and Indians' Advocate
Wednesday, April 15, 1829
Vol. II, no. 5
Page 1, col. 3b
I have consulted with some of the oldest and most respectable men of the nation concerning their traditions, and find but little that will probably be interesting. Their traditions respecting the divine character, and beings either god or evil, are so much mingled with fable, and partake so largely of the spirit of the marvelous,as to become disgustingly tedious. It is easy, however, to trace the influence of the Roman Catholic church upon the religious creed of the Indians; as it is well known that the Catholics have, during the two last centuries, exerted themselves considerably to convert the six nations to their faith. The uninstructed Indian's idea of hell is purgatory outright. On this account, it is the more difficult to ascertain with precision what ideas in their religious opinions are purely Indian.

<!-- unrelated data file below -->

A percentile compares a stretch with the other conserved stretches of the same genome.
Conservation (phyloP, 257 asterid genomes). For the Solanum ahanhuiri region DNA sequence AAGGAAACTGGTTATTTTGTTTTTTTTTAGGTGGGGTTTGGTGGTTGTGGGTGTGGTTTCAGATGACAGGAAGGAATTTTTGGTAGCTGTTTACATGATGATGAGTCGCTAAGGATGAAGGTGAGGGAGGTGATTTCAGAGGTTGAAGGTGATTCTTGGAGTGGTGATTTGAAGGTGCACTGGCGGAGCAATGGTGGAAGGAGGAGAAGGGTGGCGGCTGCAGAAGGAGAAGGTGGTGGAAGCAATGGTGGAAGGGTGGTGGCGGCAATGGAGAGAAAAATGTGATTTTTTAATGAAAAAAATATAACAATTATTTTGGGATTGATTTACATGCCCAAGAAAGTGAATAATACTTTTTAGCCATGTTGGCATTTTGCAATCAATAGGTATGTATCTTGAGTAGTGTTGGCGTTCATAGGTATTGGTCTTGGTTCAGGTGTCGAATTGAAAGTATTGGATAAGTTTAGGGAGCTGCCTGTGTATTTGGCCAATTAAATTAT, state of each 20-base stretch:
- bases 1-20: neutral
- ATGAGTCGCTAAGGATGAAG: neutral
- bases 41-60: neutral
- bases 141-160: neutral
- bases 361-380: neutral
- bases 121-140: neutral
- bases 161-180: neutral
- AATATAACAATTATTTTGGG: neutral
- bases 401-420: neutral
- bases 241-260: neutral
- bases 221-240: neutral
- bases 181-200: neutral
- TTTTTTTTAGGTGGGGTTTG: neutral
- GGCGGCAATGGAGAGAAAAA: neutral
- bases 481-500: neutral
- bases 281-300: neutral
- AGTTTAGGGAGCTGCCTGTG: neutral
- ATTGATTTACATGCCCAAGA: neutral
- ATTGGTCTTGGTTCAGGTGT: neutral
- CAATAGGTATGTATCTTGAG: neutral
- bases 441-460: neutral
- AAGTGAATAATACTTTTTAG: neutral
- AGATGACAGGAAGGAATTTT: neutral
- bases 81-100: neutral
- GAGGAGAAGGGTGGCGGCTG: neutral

The ages of the old men who were consulted, all respectable chiefs, are severally, 81, 64, 57, and 55. These men state that the first attempt, they ever recollect to have been made, to teach their people the Gospel of Christ, was a fruitless effort by the Rev. Samuel Kirkland, about 65 or 70 rears ago.* He remained with them at their village (now Geneva) near two years; had begun to excite some attention among the Indians, and had opened a school for the instruction of their children, when the person with whom Mr. Kirkland lived, of whose hospitality he had always faithfully shared, suddenly fell down dead. The superstition of the Indians was such at that time, as to lead them to account of this man's death, on the supposition, that it was a judgment of Heaven on the person for harboring some wicked person; and they soon after passed a resolve that he, Mr.K., be expelled the village. He was afterwards accepted by the Oneidas.- This was about the first of their intercourse with the whites, as nearly as they can recollect. Another attempt was made for their spiritual benefit, at Tuscarora, about 30 years ago, by Rev. Mr. Holmes, a Baptist minister, in the employ of the New York Missionary Society. His offer to instruct them in the Christian religion was accepted by the three leading chiefs,and the frame of a house was erected at their expense, for his accommodation. But the young warriors were so determined in their opposition,that it was necessary to dismiss him.